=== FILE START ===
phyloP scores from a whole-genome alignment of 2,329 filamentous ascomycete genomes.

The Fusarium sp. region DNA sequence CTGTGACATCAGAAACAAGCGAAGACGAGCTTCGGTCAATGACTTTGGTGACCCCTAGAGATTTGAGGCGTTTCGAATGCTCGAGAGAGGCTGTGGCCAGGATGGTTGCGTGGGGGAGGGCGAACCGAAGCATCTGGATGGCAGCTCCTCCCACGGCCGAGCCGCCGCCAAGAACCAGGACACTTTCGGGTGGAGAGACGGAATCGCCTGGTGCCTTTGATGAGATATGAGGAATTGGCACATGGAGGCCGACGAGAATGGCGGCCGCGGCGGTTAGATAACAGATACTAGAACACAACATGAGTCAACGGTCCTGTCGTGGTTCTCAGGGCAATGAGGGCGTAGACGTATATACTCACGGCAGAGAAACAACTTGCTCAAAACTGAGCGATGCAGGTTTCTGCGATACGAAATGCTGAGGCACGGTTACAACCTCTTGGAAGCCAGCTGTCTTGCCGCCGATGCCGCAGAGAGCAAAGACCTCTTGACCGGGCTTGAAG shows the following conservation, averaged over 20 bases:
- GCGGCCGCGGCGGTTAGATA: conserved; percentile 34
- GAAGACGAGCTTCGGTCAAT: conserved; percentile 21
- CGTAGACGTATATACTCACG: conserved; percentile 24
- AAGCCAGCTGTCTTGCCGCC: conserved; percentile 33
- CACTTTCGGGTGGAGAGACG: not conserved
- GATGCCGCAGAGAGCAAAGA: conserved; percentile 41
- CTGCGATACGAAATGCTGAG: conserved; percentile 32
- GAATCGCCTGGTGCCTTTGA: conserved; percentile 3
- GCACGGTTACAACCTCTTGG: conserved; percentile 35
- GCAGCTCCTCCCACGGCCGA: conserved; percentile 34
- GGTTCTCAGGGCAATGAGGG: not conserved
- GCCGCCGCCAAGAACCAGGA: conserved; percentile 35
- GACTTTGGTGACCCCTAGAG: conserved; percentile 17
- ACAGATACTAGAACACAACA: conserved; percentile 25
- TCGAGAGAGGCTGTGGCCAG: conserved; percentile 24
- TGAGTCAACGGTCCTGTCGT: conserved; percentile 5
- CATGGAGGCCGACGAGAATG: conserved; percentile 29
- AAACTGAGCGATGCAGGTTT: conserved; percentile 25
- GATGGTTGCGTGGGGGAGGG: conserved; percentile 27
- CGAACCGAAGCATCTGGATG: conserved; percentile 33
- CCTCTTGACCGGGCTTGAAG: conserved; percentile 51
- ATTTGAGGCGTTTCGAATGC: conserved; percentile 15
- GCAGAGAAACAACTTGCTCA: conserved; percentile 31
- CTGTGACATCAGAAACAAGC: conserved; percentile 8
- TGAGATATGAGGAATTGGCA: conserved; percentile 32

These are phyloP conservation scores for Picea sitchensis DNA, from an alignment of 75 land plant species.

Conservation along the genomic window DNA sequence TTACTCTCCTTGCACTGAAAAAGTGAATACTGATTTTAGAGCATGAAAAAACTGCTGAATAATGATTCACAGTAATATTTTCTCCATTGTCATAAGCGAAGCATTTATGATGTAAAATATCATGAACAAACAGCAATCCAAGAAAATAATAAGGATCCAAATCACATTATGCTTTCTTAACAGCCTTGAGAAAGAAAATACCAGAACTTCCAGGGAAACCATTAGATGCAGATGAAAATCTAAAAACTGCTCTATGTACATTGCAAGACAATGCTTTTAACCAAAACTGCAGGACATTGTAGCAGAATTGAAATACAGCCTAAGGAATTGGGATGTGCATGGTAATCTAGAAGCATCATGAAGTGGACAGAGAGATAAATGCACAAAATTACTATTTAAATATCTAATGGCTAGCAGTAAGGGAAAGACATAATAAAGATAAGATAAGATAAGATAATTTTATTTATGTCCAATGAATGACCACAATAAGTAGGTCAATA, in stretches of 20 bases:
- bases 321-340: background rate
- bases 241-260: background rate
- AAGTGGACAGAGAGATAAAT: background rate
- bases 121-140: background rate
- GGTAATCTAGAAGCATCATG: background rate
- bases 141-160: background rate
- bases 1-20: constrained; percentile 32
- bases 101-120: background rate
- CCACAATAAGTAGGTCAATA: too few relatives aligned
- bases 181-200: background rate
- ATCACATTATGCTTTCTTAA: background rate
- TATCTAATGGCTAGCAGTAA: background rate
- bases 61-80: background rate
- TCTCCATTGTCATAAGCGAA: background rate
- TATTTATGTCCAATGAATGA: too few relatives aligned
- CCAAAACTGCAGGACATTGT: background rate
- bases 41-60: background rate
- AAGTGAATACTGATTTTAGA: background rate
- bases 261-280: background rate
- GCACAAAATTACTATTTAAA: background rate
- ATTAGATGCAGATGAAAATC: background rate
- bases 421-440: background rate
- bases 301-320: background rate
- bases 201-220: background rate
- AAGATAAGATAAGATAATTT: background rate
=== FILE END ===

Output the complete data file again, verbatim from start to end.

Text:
phyloP scores from a whole-genome alignment of 2,329 filamentous ascomycete genomes.

The Fusarium sp. region DNA sequence CTGTGACATCAGAAACAAGCGAAGACGAGCTTCGGTCAATGACTTTGGTGACCCCTAGAGATTTGAGGCGTTTCGAATGCTCGAGAGAGGCTGTGGCCAGGATGGTTGCGTGGGGGAGGGCGAACCGAAGCATCTGGATGGCAGCTCCTCCCACGGCCGAGCCGCCGCCAAGAACCAGGACACTTTCGGGTGGAGAGACGGAATCGCCTGGTGCCTTTGATGAGATATGAGGAATTGGCACATGGAGGCCGACGAGAATGGCGGCCGCGGCGGTTAGATAACAGATACTAGAACACAACATGAGTCAACGGTCCTGTCGTGGTTCTCAGGGCAATGAGGGCGTAGACGTATATACTCACGGCAGAGAAACAACTTGCTCAAAACTGAGCGATGCAGGTTTCTGCGATACGAAATGCTGAGGCACGGTTACAACCTCTTGGAAGCCAGCTGTCTTGCCGCCGATGCCGCAGAGAGCAAAGACCTCTTGACCGGGCTTGAAG shows the following conservation, averaged over 20 bases:
- GCGGCCGCGGCGGTTAGATA: conserved; percentile 34
- GAAGACGAGCTTCGGTCAAT: conserved; percentile 21
- CGTAGACGTATATACTCACG: conserved; percentile 24
- AAGCCAGCTGTCTTGCCGCC: conserved; percentile 33
- CACTTTCGGGTGGAGAGACG: not conserved
- GATGCCGCAGAGAGCAAAGA: conserved; percentile 41
- CTGCGATACGAAATGCTGAG: conserved; percentile 32
- GAATCGCCTGGTGCCTTTGA: conserved; percentile 3
- GCACGGTTACAACCTCTTGG: conserved; percentile 35
- GCAGCTCCTCCCACGGCCGA: conserved; percentile 34
- GGTTCTCAGGGCAATGAGGG: not conserved
- GCCGCCGCCAAGAACCAGGA: conserved; percentile 35
- GACTTTGGTGACCCCTAGAG: conserved; percentile 17
- ACAGATACTAGAACACAACA: conserved; percentile 25
- TCGAGAGAGGCTGTGGCCAG: conserved; percentile 24
- TGAGTCAACGGTCCTGTCGT: conserved; percentile 5
- CATGGAGGCCGACGAGAATG: conserved; percentile 29
- AAACTGAGCGATGCAGGTTT: conserved; percentile 25
- GATGGTTGCGTGGGGGAGGG: conserved; percentile 27
- CGAACCGAAGCATCTGGATG: conserved; percentile 33
- CCTCTTGACCGGGCTTGAAG: conserved; percentile 51
- ATTTGAGGCGTTTCGAATGC: conserved; percentile 15
- GCAGAGAAACAACTTGCTCA: conserved; percentile 31
- CTGTGACATCAGAAACAAGC: conserved; percentile 8
- TGAGATATGAGGAATTGGCA: conserved; percentile 32

These are phyloP conservation scores for Picea sitchensis DNA, from an alignment of 75 land plant species.

Conservation along the genomic window DNA sequence TTACTCTCCTTGCACTGAAAAAGTGAATACTGATTTTAGAGCATGAAAAAACTGCTGAATAATGATTCACAGTAATATTTTCTCCATTGTCATAAGCGAAGCATTTATGATGTAAAATATCATGAACAAACAGCAATCCAAGAAAATAATAAGGATCCAAATCACATTATGCTTTCTTAACAGCCTTGAGAAAGAAAATACCAGAACTTCCAGGGAAACCATTAGATGCAGATGAAAATCTAAAAACTGCTCTATGTACATTGCAAGACAATGCTTTTAACCAAAACTGCAGGACATTGTAGCAGAATTGAAATACAGCCTAAGGAATTGGGATGTGCATGGTAATCTAGAAGCATCATGAAGTGGACAGAGAGATAAATGCACAAAATTACTATTTAAATATCTAATGGCTAGCAGTAAGGGAAAGACATAATAAAGATAAGATAAGATAAGATAATTTTATTTATGTCCAATGAATGACCACAATAAGTAGGTCAATA, in stretches of 20 bases:
- bases 321-340: background rate
- bases 241-260: background rate
- AAGTGGACAGAGAGATAAAT: background rate
- bases 121-140: background rate
- GGTAATCTAGAAGCATCATG: background rate
- bases 141-160: background rate
- bases 1-20: constrained; percentile 32
- bases 101-120: background rate
- CCACAATAAGTAGGTCAATA: too few relatives aligned
- bases 181-200: background rate
- ATCACATTATGCTTTCTTAA: background rate
- TATCTAATGGCTAGCAGTAA: background rate
- bases 61-80: background rate
- TCTCCATTGTCATAAGCGAA: background rate
- TATTTATGTCCAATGAATGA: too few relatives aligned
- CCAAAACTGCAGGACATTGT: background rate
- bases 41-60: background rate
- AAGTGAATACTGATTTTAGA: background rate
- bases 261-280: background rate
- GCACAAAATTACTATTTAAA: background rate
- ATTAGATGCAGATGAAAATC: background rate
- bases 421-440: background rate
- bases 301-320: background rate
- bases 201-220: background rate
- AAGATAAGATAAGATAATTT: background rate